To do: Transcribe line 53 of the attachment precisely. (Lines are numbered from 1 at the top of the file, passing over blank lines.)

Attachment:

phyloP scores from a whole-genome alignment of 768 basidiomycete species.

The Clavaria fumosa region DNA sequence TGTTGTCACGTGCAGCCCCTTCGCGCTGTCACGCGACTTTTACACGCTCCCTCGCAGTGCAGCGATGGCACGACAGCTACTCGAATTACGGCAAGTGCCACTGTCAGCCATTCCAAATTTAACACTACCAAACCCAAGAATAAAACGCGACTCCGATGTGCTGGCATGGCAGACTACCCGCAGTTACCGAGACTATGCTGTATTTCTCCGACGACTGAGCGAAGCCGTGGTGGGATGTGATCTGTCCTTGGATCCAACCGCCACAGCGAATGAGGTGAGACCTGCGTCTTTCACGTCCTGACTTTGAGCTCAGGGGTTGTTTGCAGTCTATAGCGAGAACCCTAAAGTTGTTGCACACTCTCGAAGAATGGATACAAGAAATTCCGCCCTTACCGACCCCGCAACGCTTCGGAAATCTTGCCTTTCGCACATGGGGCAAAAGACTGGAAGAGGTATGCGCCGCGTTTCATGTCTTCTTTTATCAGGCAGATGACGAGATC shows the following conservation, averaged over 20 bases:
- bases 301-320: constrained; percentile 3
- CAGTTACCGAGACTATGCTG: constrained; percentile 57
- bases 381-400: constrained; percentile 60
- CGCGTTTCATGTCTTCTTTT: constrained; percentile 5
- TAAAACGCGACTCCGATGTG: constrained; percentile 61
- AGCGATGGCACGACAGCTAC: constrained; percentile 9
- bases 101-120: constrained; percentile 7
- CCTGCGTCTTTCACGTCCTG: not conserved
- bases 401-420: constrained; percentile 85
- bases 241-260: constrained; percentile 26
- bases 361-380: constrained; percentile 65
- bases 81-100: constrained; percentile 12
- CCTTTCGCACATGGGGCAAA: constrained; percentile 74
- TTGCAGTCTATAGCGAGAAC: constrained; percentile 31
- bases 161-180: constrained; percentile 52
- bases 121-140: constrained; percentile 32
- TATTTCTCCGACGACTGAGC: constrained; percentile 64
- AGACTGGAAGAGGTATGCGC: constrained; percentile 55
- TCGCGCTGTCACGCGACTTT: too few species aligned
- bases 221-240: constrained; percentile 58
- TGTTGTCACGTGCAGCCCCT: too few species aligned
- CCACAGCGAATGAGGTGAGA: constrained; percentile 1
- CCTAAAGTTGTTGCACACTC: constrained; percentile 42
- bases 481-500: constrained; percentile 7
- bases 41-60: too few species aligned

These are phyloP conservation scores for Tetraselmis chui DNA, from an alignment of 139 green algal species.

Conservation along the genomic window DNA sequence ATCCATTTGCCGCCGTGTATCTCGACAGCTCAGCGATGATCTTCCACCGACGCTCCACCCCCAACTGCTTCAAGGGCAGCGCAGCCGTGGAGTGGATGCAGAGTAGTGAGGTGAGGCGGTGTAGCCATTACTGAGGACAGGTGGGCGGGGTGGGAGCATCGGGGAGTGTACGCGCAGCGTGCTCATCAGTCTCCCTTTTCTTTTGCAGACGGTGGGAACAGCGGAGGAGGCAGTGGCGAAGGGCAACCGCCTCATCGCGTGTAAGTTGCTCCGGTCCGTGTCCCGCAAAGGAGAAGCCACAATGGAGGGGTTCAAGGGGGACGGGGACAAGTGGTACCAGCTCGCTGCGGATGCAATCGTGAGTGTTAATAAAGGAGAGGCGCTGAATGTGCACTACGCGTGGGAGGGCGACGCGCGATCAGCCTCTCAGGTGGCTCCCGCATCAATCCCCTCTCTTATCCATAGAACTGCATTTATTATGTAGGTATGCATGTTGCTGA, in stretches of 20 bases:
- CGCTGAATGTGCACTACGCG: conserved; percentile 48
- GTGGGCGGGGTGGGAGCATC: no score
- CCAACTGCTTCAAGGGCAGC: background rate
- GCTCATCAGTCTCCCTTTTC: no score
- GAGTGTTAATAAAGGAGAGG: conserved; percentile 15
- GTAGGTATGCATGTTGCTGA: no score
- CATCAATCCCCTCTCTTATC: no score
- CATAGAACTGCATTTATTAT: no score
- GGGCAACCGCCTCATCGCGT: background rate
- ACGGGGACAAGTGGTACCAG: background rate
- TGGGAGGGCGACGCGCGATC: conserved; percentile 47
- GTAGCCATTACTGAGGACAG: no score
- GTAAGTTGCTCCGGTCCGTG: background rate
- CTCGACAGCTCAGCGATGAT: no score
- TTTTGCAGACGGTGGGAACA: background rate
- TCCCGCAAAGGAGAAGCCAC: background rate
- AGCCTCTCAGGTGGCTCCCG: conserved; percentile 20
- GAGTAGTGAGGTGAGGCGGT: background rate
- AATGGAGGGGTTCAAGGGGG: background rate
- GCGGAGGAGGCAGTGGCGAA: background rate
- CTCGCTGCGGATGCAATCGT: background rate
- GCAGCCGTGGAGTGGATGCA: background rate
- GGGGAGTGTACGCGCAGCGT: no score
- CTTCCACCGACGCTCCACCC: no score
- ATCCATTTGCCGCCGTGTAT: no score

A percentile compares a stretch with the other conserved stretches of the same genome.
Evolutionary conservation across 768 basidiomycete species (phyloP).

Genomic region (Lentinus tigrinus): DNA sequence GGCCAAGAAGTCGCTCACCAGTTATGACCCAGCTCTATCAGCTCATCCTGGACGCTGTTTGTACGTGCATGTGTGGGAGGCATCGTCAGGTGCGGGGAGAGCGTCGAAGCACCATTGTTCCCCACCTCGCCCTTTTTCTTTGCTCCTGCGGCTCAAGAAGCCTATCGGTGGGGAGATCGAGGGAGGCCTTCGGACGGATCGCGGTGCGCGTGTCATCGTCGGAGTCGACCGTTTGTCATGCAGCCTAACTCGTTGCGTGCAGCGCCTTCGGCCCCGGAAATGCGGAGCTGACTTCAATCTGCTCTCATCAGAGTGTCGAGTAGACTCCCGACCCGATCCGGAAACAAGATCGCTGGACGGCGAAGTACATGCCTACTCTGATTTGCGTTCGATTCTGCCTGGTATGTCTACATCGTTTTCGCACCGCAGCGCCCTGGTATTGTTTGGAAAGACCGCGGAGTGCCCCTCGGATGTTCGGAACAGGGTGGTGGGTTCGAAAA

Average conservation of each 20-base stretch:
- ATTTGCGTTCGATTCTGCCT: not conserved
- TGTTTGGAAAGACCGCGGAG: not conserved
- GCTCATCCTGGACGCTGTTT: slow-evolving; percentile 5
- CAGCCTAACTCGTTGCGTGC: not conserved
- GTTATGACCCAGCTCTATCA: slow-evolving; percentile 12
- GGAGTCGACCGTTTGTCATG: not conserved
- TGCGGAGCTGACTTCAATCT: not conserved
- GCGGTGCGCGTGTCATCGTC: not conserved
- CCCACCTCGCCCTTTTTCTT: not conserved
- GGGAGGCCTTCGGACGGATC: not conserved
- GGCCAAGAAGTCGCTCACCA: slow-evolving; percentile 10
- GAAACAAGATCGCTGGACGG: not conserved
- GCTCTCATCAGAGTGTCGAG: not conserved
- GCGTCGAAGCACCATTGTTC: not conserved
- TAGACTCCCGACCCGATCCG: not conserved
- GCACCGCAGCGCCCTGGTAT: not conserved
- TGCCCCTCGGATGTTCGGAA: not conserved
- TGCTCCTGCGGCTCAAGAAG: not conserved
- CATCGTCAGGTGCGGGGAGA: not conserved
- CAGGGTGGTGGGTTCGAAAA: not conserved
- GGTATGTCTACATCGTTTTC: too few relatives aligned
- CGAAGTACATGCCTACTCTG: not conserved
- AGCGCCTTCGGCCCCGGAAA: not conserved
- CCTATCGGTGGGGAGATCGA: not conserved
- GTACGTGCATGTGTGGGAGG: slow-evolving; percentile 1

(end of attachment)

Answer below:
- CTTCCACCGACGCTCCACCC: no score